impliticly creates a static constructor. If you explicitly create a static constructor as well, all these "implicit" lines of static constructor code are inserted at the beginning of the static constructor method body.

Brad Wilson (dotnetguy.techieswithcats.com)
Thursday, May 29, 2003

"It is called just before the first access of any static method or data."

Eek! Sounds like VB's "Dim ... As New" all over again. That's going to make maintenance programming a pain ... you'll have to hunt down the first reference of where a static method / property on the class is called (which could be anywhere in the code) if you spot a bug in the static constructor. Or am I missing something?

Better Than Being Unemployed...
Thursday, May 29, 2003

I actually don't know what you're saying.

Are you saying that you thing debugging a static constructor is difficult? Why do you suppose that is, when it's just another method?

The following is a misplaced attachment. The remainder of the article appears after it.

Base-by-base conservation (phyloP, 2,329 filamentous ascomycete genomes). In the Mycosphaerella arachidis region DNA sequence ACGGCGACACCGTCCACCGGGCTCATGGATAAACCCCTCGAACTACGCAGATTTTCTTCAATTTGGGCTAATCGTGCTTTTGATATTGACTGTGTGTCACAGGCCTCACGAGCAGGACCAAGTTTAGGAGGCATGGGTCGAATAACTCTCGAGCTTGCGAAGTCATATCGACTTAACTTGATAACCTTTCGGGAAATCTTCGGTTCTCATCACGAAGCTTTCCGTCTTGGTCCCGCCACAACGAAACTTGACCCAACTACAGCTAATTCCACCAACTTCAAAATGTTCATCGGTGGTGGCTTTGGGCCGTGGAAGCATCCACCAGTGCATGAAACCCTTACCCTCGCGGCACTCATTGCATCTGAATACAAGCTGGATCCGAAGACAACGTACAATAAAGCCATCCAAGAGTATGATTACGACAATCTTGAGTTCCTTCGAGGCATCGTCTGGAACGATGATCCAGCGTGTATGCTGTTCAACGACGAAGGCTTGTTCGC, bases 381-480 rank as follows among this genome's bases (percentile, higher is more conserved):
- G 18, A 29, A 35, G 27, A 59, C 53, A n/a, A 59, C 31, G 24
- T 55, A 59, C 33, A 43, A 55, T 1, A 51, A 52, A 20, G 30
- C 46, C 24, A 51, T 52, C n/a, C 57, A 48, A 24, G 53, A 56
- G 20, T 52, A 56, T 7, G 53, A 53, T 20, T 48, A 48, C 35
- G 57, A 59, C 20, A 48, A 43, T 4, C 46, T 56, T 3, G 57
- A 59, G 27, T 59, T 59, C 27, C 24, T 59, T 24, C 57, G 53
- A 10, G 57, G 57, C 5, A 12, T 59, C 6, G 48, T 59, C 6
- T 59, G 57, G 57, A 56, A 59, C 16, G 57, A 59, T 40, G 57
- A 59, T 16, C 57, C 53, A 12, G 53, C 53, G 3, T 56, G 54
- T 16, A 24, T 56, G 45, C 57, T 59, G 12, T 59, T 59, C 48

Brad Wilson (dotnetguy.techieswithcats.com)
Thursday, May 29, 2003

Java has the same feature:

http://www.fawcette.com/javapro/2003_04/online/tricks_pford_04_10_03/

I've never heard of it being a maintenance nightmare.  As far as I know it solves a few maintenance problems.

Ged Byrne
Thursday, May 29, 2003

First of all (pet peeve), "static constructors" in .NET aren't any more new and innovative than metadata in java - java called them static initializers instead of static constructors, and C# called them attributes instead of metadata, but it's the same thing.  Not really any more or less difficult to debug, although it can get a little annoying cause the possible "callers" of a static constructor aren't as obvious.

As for the question at hand, there's an interesting difference that I've actually used that no one's pointed out yet.  Not sure how common this is, but here's the basic idea: